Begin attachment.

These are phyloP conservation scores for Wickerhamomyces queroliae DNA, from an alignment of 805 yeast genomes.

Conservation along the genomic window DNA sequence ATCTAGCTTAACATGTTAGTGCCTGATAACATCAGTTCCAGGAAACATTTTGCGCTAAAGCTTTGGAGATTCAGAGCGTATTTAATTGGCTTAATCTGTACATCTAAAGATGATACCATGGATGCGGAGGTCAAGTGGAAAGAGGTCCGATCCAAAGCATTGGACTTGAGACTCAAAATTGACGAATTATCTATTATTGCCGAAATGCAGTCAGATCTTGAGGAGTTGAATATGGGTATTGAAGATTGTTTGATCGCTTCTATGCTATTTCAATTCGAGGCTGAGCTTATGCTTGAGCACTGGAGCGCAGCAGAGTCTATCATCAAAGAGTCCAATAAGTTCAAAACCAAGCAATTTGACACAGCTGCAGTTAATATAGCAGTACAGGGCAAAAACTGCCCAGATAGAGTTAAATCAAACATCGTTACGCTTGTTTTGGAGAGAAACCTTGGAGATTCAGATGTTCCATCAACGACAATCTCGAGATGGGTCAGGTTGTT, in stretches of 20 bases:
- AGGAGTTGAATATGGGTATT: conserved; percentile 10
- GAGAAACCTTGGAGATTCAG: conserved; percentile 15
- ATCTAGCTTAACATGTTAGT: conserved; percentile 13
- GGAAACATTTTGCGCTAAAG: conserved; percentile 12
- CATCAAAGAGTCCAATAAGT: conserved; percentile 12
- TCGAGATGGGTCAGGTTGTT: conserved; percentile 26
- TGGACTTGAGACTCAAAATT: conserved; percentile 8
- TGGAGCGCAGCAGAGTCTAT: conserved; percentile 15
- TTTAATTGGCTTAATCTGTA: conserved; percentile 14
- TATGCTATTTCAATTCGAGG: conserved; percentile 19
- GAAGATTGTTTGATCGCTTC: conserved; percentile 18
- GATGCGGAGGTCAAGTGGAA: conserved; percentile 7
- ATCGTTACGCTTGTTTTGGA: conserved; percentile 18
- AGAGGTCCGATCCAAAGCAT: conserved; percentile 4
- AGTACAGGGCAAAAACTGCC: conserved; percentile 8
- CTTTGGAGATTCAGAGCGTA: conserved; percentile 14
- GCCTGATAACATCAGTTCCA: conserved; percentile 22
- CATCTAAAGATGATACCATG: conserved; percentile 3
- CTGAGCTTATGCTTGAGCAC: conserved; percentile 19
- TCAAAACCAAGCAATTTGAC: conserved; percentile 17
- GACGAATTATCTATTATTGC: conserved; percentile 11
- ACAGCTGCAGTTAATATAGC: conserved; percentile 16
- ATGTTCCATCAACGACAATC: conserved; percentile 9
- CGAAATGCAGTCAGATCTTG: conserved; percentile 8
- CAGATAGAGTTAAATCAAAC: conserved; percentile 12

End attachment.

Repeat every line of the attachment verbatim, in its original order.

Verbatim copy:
These are phyloP conservation scores for Wickerhamomyces queroliae DNA, from an alignment of 805 yeast genomes.

Conservation along the genomic window DNA sequence ATCTAGCTTAACATGTTAGTGCCTGATAACATCAGTTCCAGGAAACATTTTGCGCTAAAGCTTTGGAGATTCAGAGCGTATTTAATTGGCTTAATCTGTACATCTAAAGATGATACCATGGATGCGGAGGTCAAGTGGAAAGAGGTCCGATCCAAAGCATTGGACTTGAGACTCAAAATTGACGAATTATCTATTATTGCCGAAATGCAGTCAGATCTTGAGGAGTTGAATATGGGTATTGAAGATTGTTTGATCGCTTCTATGCTATTTCAATTCGAGGCTGAGCTTATGCTTGAGCACTGGAGCGCAGCAGAGTCTATCATCAAAGAGTCCAATAAGTTCAAAACCAAGCAATTTGACACAGCTGCAGTTAATATAGCAGTACAGGGCAAAAACTGCCCAGATAGAGTTAAATCAAACATCGTTACGCTTGTTTTGGAGAGAAACCTTGGAGATTCAGATGTTCCATCAACGACAATCTCGAGATGGGTCAGGTTGTT, in stretches of 20 bases:
- AGGAGTTGAATATGGGTATT: conserved; percentile 10
- GAGAAACCTTGGAGATTCAG: conserved; percentile 15
- ATCTAGCTTAACATGTTAGT: conserved; percentile 13
- GGAAACATTTTGCGCTAAAG: conserved; percentile 12
- CATCAAAGAGTCCAATAAGT: conserved; percentile 12
- TCGAGATGGGTCAGGTTGTT: conserved; percentile 26
- TGGACTTGAGACTCAAAATT: conserved; percentile 8
- TGGAGCGCAGCAGAGTCTAT: conserved; percentile 15
- TTTAATTGGCTTAATCTGTA: conserved; percentile 14
- TATGCTATTTCAATTCGAGG: conserved; percentile 19
- GAAGATTGTTTGATCGCTTC: conserved; percentile 18
- GATGCGGAGGTCAAGTGGAA: conserved; percentile 7
- ATCGTTACGCTTGTTTTGGA: conserved; percentile 18
- AGAGGTCCGATCCAAAGCAT: conserved; percentile 4
- AGTACAGGGCAAAAACTGCC: conserved; percentile 8
- CTTTGGAGATTCAGAGCGTA: conserved; percentile 14
- GCCTGATAACATCAGTTCCA: conserved; percentile 22
- CATCTAAAGATGATACCATG: conserved; percentile 3
- CTGAGCTTATGCTTGAGCAC: conserved; percentile 19
- TCAAAACCAAGCAATTTGAC: conserved; percentile 17
- GACGAATTATCTATTATTGC: conserved; percentile 11
- ACAGCTGCAGTTAATATAGC: conserved; percentile 16
- ATGTTCCATCAACGACAATC: conserved; percentile 9
- CGAAATGCAGTCAGATCTTG: conserved; percentile 8
- CAGATAGAGTTAAATCAAAC: conserved; percentile 12